Reading Music

I have all manner of topics to present to your mind for your consideration and at this point, I wish to step aside a moment from the main thrust of this discourse, which is your approach to playing, and put before you the subject of reading music.

Tracing backwards in the general evolution of music we will discover that the origins, in the way distant historical past are that of a purely aural tradition. Born out of our constant need to express and communicate, we would find our ancestors in song, lyrical or not, and no doubt accompanied and supported by various instruments of the generic line that has culminated in the instruments of the present time.
As our intelligence manifested more and more, the ability to record for posterity, by increasingly technological means, has developed. Some of the earliest examples being the beautifully illuminated manuscripts, labours of great love created by monks, who were part of the minority of people even capable of reading and writing.
Gradually, through many a twist and turn, the system of notation that is now quite universal was arrived at.

Consider, if you will, for a while, the requirements of a system to record musical instructions in a medium that does not employ sound. Still, to this day, there are various alternatives put forward by lateral thinkers, but after your consideration I think you will agree that what we now have is a system that is remarkably versatile and flexible, and one that permits a great deal of graphic representation and understanding, after suitable study.
By that, I mean it's almost what you see is what you hear.
Graphic in the sense that we have the two axes, Horizontal being the time domain, and Vertical the domain of pitch.

I cannot allow myself to be specific about the process of reading music, but I am presuming that you are aware that as far as the vertical axis is concerned, ie. your ability to read the pitch of the notes and find the corresponding keys, the act should ideally be instantaneous, or as near to that ideal as you can possibly train yourself!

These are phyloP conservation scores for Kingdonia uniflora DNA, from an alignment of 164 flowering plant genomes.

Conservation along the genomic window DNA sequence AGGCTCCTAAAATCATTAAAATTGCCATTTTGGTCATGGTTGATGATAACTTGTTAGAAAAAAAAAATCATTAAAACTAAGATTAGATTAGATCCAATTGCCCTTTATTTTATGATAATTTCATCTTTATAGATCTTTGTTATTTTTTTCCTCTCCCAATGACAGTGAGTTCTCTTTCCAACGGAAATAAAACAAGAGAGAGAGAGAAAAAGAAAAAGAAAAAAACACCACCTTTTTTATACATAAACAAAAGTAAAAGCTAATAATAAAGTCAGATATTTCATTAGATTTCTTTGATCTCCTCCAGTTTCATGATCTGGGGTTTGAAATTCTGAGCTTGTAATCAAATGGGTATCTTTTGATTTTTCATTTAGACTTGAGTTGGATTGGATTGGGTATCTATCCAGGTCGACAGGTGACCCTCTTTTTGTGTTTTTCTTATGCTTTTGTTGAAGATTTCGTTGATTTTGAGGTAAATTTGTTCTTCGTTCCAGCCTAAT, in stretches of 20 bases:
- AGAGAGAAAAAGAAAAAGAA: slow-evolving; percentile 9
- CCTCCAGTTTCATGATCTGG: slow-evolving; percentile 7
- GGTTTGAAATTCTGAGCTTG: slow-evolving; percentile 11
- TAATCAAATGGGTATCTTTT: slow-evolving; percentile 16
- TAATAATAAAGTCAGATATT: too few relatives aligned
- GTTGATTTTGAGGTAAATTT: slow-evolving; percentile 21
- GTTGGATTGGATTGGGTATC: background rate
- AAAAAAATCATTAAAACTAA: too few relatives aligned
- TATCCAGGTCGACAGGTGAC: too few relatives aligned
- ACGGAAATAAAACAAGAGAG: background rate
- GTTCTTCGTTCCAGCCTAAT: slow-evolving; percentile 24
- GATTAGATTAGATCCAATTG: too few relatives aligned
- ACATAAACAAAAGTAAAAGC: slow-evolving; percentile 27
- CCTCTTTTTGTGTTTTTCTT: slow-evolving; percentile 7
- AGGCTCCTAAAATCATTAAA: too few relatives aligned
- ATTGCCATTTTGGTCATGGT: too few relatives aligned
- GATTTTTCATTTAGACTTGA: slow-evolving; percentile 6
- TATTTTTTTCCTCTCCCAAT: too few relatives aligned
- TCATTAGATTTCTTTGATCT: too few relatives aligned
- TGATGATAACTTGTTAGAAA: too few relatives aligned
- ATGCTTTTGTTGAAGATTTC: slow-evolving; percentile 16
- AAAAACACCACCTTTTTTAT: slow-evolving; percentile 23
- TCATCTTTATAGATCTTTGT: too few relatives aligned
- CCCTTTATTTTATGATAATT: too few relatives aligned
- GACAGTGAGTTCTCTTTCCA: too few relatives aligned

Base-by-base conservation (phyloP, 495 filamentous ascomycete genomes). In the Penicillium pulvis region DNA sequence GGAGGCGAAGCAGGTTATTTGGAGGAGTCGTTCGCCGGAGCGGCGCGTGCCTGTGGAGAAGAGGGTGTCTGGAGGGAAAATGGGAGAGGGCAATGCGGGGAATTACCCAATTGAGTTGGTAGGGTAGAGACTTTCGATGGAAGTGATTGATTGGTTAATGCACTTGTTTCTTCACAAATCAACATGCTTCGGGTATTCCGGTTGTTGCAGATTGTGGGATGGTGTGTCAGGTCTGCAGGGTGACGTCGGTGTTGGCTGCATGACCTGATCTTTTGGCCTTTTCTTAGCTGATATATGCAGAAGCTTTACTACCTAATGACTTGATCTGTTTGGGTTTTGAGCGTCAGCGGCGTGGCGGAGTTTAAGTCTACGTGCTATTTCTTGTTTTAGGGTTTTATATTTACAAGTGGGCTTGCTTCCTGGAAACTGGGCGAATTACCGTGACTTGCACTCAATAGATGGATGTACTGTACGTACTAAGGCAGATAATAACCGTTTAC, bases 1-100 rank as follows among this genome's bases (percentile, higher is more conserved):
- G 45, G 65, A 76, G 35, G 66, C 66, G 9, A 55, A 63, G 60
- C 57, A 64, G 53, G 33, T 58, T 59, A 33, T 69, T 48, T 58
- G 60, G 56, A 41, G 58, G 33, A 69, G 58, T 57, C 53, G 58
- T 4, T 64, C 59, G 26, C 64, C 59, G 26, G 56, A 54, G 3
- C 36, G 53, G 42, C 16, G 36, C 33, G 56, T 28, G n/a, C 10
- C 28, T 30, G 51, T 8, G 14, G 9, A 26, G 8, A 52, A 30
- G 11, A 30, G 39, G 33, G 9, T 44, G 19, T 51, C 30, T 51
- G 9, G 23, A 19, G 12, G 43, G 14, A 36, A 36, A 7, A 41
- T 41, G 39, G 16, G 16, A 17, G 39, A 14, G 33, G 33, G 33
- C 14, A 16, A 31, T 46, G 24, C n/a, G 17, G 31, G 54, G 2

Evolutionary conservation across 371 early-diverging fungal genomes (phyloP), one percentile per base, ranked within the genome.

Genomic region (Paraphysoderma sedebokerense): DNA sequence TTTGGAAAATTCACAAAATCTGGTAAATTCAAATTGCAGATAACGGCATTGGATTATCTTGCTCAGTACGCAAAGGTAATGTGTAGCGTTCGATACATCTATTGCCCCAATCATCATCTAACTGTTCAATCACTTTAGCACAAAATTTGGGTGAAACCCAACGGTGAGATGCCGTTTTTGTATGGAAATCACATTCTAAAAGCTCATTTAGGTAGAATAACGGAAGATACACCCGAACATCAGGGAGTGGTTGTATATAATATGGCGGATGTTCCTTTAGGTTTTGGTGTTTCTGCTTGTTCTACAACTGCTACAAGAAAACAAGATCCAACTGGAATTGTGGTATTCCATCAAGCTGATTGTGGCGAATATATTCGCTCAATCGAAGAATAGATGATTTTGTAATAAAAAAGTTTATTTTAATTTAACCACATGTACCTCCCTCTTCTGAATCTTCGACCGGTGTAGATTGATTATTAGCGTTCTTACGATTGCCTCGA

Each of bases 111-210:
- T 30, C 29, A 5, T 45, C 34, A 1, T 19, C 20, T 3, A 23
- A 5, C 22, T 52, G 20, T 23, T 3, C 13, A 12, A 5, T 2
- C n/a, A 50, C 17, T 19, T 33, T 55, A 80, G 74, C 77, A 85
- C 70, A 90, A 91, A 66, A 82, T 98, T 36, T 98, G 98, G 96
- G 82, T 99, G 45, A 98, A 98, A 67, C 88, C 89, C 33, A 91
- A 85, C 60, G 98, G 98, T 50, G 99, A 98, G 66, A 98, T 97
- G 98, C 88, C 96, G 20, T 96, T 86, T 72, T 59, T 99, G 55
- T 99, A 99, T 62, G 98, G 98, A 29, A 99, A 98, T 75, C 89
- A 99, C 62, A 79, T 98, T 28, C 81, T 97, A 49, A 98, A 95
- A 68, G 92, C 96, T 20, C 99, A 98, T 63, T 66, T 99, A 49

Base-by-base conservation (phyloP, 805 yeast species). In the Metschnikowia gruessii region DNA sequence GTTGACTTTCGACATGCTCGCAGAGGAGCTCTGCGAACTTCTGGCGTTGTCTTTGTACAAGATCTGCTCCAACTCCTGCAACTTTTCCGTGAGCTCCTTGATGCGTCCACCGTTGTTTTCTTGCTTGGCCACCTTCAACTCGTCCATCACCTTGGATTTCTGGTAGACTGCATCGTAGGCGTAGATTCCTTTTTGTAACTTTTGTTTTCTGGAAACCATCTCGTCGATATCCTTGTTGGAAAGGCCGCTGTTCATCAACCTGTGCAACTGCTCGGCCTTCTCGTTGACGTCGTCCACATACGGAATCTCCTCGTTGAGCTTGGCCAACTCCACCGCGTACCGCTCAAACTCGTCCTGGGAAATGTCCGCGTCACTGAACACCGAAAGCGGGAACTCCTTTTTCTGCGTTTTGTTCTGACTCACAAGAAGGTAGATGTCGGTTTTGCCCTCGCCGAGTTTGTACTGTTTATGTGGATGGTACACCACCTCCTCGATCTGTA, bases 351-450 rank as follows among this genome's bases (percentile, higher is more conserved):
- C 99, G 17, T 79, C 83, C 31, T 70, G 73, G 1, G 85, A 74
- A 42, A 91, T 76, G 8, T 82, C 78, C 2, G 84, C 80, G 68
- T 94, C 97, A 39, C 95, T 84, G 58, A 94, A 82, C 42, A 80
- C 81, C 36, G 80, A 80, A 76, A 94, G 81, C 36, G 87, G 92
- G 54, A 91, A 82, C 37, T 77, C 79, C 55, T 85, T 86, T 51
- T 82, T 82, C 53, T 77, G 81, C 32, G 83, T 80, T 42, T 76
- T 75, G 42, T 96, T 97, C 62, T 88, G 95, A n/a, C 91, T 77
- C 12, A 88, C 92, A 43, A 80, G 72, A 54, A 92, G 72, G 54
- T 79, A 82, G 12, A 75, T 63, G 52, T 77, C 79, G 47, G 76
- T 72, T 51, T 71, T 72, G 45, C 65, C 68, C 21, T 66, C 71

Yes please, dear student, you should not allow time to scratch your head too much.
Remember that music is a language.
Take yourself to the stage of reading it as fluently as you would your native written language. Add to this the extra dimension, that in our every day language is never quite so explicit, the dimension of time (and precision timing at that) and you will see your target ability ahead of you, or already in your grasp.

To sum up therefore, you are required, as much as possible, to combine the immediacy of identifying the correct notes and the order and duration of their timing!
OK, I relent, we are talking about Sight Reading skills here, and unless you have a situation which will focus you in a very real way, and bring your awareness and concentration to a peak, it
is unlikely that you will find your sight reading skills developing very quickly. However, the ability to read the music from the page as fluently as you can is immeasurably useful, and will develop alongside your other skills with regular practice.

The fluency of translating rhythms, from the written, to the felt (excuse the pun) must not be under-rated, for the correct absorption of the rhythmic information empowers you to be able to play.
In simple terms, understanding WHEN to play must happen before your understanding of WHERE to play has relevence, although you will hopefully forgive the obvious when I state the fact that these two processes will feel simultaneous.
Nevertheless, decoding the rhythmic information unlocks your energy, gives you the fuel with which you play, it empowers you for the task.

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